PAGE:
Question: Is There Any Other Method For Isoform-Level Differential Expression Analysis Except Cufflinks/Cuffdiff?
8
gravatar for Huanwei Wang
6.1 years ago by
Huanwei Wang260
Shanghai, China
Huanwei Wang260 wrote:

Hello, all!

I'm a beginner for RNA-seq data analysis.

As far as I know, there are many tools for gene expression(such as cufflinks/HTSeq-Count/even bedtools for RPKM) and differential expression analysis(CuffDiff/DESeq/EdgeR) of RNA-seq. However, for isoform-level analysis, is there any other method except cufflinks/cuffdiff? And which method or pipeline do you think is the best?

Thank you!

cufflinks cuffdiff rna-seq • 15k views
ADD COMMENTlink modified 4.9 years ago by Charles Warden6.5k • written 6.1 years ago by Huanwei Wang260
8
gravatar for Charles Warden
4.9 years ago by
Charles Warden6.5k
Duarte, CA
Charles Warden6.5k wrote:

I have personally not been very impressed with the transcript-level qualifications, especially with RNA-Seq data with very uneven coverage (which is almost all the data I have directly worked with, although I've heard there are newer protocols to assist with the problem of uneven coverage).  For this reason, I would tend to stick towards analyzing differential splicing events (exon skipping, intron retention, etc.) with MATS, MISO, etc. over whole transcript quantification (and I tend to use gene-level mRNA quantification rather than transcript-level mRNA quantification)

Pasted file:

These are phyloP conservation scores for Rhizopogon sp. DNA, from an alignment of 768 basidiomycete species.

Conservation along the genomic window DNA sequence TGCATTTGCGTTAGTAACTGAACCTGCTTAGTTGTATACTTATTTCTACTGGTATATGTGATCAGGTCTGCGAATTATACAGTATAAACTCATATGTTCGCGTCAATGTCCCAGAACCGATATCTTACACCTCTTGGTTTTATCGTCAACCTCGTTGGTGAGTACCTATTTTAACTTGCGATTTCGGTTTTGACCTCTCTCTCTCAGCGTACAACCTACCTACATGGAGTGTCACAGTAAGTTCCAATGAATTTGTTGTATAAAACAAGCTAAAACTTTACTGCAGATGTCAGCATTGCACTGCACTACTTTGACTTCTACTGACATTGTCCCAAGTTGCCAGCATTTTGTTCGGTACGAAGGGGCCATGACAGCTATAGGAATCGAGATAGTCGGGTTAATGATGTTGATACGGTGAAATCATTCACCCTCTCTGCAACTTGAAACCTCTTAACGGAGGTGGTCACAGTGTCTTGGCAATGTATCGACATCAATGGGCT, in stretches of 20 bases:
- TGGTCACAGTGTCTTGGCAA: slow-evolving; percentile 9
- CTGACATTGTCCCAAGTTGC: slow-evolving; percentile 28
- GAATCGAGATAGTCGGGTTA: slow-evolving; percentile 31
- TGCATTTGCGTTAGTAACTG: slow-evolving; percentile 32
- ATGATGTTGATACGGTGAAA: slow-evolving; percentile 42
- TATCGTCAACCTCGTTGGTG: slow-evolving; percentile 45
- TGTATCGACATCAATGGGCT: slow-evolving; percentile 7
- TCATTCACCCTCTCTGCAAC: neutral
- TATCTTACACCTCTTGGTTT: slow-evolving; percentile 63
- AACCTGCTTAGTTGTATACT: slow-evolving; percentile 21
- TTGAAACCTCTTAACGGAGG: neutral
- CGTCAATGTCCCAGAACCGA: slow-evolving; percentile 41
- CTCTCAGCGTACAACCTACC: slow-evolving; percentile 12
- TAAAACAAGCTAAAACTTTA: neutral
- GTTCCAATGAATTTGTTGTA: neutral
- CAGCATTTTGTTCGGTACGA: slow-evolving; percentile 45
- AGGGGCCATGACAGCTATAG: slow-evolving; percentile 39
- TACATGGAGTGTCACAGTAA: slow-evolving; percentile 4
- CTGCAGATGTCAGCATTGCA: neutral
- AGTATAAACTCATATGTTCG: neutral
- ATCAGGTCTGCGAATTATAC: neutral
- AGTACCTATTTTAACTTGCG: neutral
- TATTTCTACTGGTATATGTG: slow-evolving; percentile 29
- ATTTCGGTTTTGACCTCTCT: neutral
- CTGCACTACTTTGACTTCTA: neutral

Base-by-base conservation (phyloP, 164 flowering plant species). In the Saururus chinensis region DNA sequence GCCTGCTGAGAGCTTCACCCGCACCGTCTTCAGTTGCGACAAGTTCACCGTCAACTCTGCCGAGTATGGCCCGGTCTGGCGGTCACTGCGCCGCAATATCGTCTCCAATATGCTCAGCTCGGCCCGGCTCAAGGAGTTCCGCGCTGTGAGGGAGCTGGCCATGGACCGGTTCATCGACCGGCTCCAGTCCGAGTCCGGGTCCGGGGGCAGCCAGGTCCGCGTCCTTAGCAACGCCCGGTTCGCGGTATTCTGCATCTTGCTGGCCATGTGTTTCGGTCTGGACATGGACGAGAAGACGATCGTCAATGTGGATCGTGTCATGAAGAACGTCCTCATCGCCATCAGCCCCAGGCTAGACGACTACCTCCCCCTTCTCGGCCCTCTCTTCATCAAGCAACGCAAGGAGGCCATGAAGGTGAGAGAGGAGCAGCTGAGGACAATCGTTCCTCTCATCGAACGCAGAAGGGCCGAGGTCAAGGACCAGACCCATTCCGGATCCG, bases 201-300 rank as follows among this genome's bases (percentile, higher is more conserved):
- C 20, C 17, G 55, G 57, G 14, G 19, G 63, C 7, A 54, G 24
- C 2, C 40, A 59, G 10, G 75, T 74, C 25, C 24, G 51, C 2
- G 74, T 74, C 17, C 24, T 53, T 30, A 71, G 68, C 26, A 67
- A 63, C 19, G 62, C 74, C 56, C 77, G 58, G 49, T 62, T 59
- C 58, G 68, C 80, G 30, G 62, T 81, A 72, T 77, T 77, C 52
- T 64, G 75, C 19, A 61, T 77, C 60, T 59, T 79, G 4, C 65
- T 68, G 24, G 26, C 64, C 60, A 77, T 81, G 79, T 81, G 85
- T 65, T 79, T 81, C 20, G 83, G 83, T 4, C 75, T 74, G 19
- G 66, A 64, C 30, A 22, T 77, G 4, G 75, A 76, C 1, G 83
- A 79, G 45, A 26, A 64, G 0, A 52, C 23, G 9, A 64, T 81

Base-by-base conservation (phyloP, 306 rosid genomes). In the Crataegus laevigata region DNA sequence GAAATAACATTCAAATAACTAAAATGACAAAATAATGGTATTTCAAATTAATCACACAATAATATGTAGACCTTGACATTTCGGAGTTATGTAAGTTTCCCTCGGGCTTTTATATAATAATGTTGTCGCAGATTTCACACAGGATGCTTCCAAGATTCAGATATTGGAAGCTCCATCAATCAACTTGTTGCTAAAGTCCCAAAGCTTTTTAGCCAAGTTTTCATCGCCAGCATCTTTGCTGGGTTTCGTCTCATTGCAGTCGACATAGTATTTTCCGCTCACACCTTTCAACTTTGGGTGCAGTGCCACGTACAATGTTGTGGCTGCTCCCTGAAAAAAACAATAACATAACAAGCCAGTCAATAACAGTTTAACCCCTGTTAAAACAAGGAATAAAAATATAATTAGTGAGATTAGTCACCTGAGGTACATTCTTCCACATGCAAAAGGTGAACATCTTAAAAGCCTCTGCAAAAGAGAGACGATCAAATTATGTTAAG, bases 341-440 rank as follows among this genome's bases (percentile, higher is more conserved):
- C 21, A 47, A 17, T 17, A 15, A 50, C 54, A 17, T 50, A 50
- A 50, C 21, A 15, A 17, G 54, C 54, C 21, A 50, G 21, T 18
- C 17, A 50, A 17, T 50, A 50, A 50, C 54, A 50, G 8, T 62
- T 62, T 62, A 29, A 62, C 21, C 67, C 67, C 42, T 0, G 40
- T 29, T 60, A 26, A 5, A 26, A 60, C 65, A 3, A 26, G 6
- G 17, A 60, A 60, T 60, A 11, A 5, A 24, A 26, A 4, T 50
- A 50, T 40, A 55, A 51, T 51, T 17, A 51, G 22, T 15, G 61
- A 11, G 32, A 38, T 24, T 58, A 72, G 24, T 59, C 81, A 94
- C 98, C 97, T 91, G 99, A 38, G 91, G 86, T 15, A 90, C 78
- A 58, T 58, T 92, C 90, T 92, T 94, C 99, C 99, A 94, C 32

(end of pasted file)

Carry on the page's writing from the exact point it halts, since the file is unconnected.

That said, you could take the transcript abundances from cufflinks, RSEM, etc. and treat them like a normal, gene-level differential expression experiment (using limma, sRAP, etc.).  I don't think this a great solution, but I don't know if it is really much worse than using cuffdiff.

To get an idea about the robustness of gene-level vs. transcript-level differential expression would look like, you can see Figure 5 in the following paper (although it may not be a completely fair comparison because the gene-level and transcript-level expression will often be correlated, and discrepancies between transcript abundances shouldn't be expected for all genes):

http://bioinfo.aizeonpublishers.net/content/2013/6/bioinfo285-292.pdf

 

 

ADD COMMENTlink modified 4.9 years ago • written 4.9 years ago by Charles Warden6.5k

HI Charles,

Could you explain me the difference between gene-level mRNA quantification and transcript-level mRNA quantification

ADD REPLYlink written 4.0 years ago by Varun Gupta1.1k

The precise difference may vary depending what tool you use, but gene-level quantification will give you a single expression value per gene (associated with a gene symbol, most likely).  In contrast, transcript-level quantification will give you expression values for each isoform of a gene, and this can only be calculated when using a tool that assigns reads across isoforms for a given gene (often associated with a RefSeq accession number, but that would obviously depend on what reference you used to define your genes).

I would define the gene-level quantification as the sum of reads assigned to exons present in any of the isoforms for a gene, but I'm not sure if this is always the case.